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State of the environment

The air is mostly clean

Outdoor air quality in Finland has improved and continues to improve. Fine particles are the cause of most concern and health effects.
Rush hour and exhaust gases.
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Outdoor air quality is generally good in Finland. It has gradually improved as air emissions have decreased both in Finland and in neighbouring regions. Despite this, air pollution causes 1,600–2,000 premature deaths in Finland every year.

Most air quality problems occur in cities and built-up areas. Problems are caused by both local emissions and pollutants transported from elsewhere. Local emissions mostly come from traffic and household wood burning. Air quality varies greatly depending on location and time of the day.

Fine particles cause the most harm

Most of the health problems caused by air pollution are caused by fine particles. They are suspended in the air at breathing height, and the finest particles can travel all the way to the alveoli. The concentrations of fine particles have decreased slightly in recent years. This is mainly due to decreased amounts of traffic emissions and long-range transboundary air pollution.

Air quality meets EU requirements

The European Union has set limit values for the concentrations of fine particles, nitrogen dioxide and some other air pollutants. EU standards are binding for the member countries: air quality must be within the limits throughout the EU area. Finland has remained within the EU air quality standards since 2015. Short-term pollution spikes still occur, though rarely. However, they do not exceed the threshold for informing population set by the EU.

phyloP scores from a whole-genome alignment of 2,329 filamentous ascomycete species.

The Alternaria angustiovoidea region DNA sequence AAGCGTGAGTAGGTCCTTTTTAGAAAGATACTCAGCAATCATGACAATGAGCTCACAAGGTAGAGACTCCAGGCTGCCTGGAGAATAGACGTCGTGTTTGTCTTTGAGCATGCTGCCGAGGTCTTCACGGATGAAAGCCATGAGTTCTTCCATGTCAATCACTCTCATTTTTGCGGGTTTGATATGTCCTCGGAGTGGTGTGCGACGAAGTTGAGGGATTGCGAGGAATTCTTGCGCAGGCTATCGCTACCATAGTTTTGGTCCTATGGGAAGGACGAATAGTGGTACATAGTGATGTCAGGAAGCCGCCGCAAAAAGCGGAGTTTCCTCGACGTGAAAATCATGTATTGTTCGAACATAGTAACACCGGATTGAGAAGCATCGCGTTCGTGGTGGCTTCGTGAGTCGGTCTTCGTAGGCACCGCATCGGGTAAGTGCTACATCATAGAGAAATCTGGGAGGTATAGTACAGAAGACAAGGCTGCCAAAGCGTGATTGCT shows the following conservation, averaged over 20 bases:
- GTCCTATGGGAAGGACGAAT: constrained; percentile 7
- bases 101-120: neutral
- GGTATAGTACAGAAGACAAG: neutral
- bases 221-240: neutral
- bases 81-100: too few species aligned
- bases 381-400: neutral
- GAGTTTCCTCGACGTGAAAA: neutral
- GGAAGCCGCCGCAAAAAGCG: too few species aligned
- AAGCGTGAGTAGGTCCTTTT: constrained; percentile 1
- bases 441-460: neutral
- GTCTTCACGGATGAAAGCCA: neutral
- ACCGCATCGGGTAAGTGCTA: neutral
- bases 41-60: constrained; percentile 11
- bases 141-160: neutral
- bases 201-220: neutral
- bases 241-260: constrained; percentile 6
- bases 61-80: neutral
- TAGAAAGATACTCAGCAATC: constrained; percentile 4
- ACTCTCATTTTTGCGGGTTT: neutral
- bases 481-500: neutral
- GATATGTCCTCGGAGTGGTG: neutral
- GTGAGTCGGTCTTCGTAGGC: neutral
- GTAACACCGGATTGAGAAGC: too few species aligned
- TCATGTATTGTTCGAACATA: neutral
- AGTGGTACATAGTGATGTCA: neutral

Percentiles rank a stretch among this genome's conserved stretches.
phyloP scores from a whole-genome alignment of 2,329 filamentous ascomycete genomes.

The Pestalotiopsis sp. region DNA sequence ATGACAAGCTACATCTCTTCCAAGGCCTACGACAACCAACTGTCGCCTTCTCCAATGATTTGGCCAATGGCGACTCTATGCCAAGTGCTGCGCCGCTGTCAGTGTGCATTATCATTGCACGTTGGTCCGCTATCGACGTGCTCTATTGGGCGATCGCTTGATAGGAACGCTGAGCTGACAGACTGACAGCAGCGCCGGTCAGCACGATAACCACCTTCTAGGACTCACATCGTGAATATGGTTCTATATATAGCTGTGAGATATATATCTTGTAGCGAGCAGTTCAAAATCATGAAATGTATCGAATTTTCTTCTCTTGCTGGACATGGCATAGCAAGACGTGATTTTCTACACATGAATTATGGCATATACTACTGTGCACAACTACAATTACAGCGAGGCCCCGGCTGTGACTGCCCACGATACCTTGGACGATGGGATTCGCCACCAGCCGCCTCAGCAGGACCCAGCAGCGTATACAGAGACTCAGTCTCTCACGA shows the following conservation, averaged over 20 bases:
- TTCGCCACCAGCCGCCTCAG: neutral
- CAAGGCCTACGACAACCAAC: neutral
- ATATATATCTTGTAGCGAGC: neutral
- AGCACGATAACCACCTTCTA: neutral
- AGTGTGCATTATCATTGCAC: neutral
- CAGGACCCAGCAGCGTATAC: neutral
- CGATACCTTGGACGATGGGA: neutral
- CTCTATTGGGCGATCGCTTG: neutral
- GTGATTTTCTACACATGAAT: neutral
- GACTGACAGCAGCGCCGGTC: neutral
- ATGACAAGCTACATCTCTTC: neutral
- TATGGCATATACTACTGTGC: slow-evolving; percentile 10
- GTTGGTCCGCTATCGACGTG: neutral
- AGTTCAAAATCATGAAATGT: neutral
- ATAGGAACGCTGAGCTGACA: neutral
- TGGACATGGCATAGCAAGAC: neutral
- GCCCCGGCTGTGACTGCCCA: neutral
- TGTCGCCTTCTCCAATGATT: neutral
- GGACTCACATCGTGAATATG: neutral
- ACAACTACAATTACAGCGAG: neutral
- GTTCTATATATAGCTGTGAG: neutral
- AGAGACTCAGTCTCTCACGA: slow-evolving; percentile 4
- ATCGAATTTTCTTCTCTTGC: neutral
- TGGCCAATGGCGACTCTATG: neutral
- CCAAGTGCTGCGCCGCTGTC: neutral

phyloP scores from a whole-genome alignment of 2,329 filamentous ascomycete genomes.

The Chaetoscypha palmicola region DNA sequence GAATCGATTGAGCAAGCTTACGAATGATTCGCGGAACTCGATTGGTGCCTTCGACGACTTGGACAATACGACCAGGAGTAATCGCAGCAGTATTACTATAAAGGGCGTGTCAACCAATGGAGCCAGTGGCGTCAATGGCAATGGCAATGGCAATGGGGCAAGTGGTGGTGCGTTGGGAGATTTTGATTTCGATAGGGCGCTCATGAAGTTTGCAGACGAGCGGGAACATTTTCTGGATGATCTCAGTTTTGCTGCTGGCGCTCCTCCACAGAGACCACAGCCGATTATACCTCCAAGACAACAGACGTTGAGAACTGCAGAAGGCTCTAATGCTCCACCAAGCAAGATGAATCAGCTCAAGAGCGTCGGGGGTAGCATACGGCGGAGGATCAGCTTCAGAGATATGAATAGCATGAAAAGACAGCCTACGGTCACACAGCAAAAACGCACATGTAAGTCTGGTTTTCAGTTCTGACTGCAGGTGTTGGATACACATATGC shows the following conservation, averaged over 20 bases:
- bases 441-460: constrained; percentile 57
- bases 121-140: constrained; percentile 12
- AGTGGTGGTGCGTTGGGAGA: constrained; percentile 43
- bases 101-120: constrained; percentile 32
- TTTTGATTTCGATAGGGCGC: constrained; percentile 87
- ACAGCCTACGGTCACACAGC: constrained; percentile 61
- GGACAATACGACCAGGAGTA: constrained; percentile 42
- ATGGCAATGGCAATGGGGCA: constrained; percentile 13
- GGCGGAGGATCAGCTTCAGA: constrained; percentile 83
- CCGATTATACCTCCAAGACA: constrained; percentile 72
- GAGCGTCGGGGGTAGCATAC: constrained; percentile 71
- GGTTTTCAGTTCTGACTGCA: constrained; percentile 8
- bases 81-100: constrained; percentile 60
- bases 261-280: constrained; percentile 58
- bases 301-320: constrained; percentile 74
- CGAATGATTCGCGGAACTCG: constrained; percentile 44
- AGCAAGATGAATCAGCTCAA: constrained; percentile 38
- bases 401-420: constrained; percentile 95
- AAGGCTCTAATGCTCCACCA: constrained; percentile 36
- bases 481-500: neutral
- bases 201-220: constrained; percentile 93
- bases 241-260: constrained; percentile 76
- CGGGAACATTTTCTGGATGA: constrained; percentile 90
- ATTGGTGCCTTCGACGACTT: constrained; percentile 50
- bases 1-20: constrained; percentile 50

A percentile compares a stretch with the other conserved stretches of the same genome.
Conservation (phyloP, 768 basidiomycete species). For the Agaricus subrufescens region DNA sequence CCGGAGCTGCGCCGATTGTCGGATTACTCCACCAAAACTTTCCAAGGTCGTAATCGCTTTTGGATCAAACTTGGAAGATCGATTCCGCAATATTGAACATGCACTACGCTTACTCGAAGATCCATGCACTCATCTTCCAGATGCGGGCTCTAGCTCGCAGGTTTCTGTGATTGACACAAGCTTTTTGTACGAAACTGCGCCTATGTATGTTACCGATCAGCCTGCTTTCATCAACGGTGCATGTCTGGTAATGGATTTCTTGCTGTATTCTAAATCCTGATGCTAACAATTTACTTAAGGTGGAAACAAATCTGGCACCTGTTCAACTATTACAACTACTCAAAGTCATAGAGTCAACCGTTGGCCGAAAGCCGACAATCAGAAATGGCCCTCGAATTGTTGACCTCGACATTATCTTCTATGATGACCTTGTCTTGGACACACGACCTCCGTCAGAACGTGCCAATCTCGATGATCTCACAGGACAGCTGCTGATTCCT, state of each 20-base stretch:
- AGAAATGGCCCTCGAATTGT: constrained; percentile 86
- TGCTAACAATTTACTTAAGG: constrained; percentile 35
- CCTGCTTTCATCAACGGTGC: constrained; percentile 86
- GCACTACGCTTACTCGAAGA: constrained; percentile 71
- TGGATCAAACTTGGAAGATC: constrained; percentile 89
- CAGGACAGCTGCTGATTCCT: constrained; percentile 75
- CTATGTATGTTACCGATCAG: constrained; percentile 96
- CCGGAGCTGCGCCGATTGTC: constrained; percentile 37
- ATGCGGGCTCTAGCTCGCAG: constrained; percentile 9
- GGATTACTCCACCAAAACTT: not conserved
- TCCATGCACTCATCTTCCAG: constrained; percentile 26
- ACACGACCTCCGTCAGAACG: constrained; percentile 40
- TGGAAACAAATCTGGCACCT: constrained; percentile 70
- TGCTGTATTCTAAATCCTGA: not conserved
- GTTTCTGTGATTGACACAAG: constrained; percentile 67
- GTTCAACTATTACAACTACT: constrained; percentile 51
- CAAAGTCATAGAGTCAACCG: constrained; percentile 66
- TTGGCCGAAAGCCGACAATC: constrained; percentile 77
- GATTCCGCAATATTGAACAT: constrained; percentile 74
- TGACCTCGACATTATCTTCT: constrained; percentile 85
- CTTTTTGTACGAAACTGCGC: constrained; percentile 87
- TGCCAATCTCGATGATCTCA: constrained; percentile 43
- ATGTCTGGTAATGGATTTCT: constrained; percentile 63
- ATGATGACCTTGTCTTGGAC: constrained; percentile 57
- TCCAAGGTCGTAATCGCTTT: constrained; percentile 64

Reference and target values guide planning

There are also several international and national reference and target values that have been set for the air quality. Their purpose is to protect human health and ecosystems. The most well-known are WHO's health-based reference values for air pollutants. Although the different reference values are not as binding as the EU standards, they must be taken into account, for example, in traffic planning and other planning. The WHO limit value for PM2.5 fine particles is still widely exceeded in Finland.

Air quality is monitored, pollution spikes are reported

The Finnish Meteorological Institute monitors air quality throughout Finland and maintains an air quality data bank. It also announces possible exceedances of reference and limit values. Municipalities and industrial plants monitor their own area’s air quality. Continuous monitoring creates conditions for actions that improve air quality.

Reducing emissions cleans the air

Emissions into the air in Finland have decreased and continue to decrease. The tightening emission legislation of the European Union guarantees the same development through the whole Europe. It means that less pollution is transported to Finland from the rest of Europe as well. Due to these actions, outdoor air quality in Finland will continue to improve notably by 2030.

Health problems still occur

Although the reduction of emissions improves air quality, premature deaths due to air pollution still occur: their number will decrease by only ten percent from 2015 to 2030 with the emission reduction measures. There are many reasons for the slow development: the growth of the urban population, the aging of the population, and the fact that fine particles cause serious health issues even in small concentrations.

Local actions and indoor air quality are important

In addition to international and national actions, air quality is improved by local actions. For instance, many cities have increased street cleaning. Urban planning also provides opportunities to improve the air quality of the residential environment. In order to protect health, it is especially important to take care of indoor air quality.


Finnish Environment Institute (Syke)
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